The second method, as hinted above, is to develop legal claims to assert against your employer.  You can share your legal claims and demand for more severance with your employer/former employer for negotiation purposes.  You can also file administrative complaints with the EEOC and your state fair employment practices agency.  Neither of these filings is public, even though the complaints are filed with governmental agencies.  It is not until you file suit in court, does your name became public on the internet.

Negotiate Only Through Email

The negotiation with the employer should be done via email if you are not represented by an attorney. The email communication will avoid the most lethal weapon the employer uses- an examination of your present state of psychology.  What do I mean?  I advise clients not to interact directly with their supervisors, executives or human resource department personnel because employers are looking for hints to your level of insecurity, emotions, and merits of your claims.  Any zoom meeting or telephone call will show if you are sweating the negotiation or just uneasy.  Employers who discover your weaknesses will exploit them as a matter of routine practice and attempt to bargain like a rock.  They will not give you what you want in the end.  I even recently did an entire severance negotiation via email against an employer who was owned by a billionaire.  I never spoke to the company’s attorneys throughout the negotiation process and they were not pleased.  But that was the point. I wanted to appear that I was not approachable and unwavering in terms of my demands, while I filed a volley of administrative complaints in two different federal offices and with state and local fair employment practice agencies.  This process drove the employer mad and facilitated the successful outcome of the case.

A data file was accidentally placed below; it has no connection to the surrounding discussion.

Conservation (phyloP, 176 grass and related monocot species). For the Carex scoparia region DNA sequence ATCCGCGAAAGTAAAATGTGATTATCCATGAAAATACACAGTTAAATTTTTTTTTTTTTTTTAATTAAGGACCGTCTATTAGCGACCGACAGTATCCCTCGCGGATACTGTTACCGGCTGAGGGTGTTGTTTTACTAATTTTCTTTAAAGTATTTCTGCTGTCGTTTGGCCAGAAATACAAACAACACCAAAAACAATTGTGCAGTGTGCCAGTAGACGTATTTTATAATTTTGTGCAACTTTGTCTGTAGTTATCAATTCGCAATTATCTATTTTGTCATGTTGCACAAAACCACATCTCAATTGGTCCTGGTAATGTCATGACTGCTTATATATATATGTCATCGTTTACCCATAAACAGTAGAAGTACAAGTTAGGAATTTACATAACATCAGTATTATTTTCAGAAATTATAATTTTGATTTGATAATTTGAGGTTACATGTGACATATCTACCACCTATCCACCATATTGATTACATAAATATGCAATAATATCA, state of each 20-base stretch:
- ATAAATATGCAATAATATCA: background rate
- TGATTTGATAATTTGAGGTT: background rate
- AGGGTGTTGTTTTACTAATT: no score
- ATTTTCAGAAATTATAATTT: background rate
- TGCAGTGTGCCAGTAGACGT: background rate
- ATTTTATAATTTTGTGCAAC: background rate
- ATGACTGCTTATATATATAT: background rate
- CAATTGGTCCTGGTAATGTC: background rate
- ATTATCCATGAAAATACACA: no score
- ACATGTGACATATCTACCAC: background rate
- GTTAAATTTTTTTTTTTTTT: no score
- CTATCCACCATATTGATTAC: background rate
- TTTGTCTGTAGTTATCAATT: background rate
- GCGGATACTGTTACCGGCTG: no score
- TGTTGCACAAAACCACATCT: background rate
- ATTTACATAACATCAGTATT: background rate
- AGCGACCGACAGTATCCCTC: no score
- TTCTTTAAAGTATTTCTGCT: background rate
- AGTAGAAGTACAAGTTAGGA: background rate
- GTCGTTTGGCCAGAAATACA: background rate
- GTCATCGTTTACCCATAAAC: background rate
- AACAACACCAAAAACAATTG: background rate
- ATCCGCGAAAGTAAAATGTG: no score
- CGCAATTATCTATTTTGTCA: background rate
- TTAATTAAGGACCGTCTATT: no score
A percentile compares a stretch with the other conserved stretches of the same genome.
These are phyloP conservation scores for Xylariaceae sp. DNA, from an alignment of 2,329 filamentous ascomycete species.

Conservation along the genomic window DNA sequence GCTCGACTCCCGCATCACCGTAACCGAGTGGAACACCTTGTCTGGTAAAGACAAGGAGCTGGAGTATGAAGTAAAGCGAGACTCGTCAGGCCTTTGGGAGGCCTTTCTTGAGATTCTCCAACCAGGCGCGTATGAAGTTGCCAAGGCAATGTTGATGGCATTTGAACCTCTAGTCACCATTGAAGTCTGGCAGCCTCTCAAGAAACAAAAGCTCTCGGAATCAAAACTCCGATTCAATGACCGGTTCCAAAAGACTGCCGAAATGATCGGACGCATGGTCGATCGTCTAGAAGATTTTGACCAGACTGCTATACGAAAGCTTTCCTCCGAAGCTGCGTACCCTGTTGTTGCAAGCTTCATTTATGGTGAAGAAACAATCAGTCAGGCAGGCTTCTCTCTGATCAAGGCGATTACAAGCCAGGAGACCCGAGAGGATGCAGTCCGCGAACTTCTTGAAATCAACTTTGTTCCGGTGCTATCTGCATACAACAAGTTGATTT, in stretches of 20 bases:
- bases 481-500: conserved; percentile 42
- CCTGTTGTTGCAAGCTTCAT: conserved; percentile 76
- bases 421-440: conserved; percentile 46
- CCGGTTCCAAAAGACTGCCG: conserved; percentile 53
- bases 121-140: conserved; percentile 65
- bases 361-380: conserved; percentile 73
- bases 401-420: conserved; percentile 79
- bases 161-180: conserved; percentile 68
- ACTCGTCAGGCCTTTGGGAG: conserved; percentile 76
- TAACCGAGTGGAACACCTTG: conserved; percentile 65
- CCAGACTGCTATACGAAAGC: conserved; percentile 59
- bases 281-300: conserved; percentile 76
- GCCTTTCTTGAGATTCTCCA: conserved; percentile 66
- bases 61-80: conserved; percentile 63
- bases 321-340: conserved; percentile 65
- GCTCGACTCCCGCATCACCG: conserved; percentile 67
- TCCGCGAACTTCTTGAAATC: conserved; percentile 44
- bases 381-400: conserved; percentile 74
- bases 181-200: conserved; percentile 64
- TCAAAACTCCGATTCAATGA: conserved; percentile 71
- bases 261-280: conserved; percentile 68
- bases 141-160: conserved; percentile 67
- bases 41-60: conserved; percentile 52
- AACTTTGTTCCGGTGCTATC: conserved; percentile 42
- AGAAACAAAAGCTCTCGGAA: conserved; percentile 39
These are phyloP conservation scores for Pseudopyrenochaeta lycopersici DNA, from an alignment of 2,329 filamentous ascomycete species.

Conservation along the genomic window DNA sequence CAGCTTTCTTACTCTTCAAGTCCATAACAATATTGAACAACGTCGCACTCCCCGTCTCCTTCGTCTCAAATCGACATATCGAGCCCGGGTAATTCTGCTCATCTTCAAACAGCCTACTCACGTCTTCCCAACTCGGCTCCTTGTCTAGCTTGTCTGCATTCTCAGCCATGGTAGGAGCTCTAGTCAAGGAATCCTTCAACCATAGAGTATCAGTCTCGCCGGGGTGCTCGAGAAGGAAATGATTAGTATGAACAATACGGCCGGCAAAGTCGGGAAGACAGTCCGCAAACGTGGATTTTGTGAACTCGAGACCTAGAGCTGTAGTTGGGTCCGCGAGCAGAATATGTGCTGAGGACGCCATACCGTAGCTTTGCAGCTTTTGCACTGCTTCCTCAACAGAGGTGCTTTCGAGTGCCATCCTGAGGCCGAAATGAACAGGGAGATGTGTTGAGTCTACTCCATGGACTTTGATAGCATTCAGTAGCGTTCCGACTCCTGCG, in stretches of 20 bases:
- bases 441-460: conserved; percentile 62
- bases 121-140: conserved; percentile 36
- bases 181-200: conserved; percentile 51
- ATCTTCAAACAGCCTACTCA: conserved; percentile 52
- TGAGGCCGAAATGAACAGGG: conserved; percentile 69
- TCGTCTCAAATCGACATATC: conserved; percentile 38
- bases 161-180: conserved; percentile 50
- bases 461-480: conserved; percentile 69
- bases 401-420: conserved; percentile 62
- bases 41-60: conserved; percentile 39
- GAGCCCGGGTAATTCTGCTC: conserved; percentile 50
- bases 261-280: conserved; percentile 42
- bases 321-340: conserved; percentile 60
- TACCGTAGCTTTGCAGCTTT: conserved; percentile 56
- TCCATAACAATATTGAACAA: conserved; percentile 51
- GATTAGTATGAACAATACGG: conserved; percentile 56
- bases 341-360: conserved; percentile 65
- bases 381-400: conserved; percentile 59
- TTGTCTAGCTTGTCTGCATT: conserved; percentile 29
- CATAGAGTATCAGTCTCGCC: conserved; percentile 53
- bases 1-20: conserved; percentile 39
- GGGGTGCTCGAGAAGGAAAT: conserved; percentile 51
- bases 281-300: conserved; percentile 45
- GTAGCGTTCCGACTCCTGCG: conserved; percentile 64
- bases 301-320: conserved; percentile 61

If you hit a wall with your severance negotiation, try this tactic.  In a professional yet respectful tone, appear unwavering in your email correspondence. Tell them you will file administrative complaints and lawsuits if you do not get your way.  Then stay true to your word and file your administrative complaints.  Never falter when you make threats to initiate litigation.  Most employers will back away and attempt to reach a settlement these days. 

I will warn you that most employers who discover you do not have an attorney will not bargain fairly with you.  You typically know this is happening when the employer refuses to negotiate at all.   At this point, you have no choice but to hire an employment lawyer to help you, but again the attorney does not have to be in the front facing part of the negotiation.  

“If you fail to plan, you are planning to fail.” Benjamin Franklin.  So, get a plan and go kick some ass in your severance negotiation.

See previous articles we have written about severance benefits HERE and HERE.

If you would like more information about building a severance negotiation plan, please contact Carey & Associates, P.C. at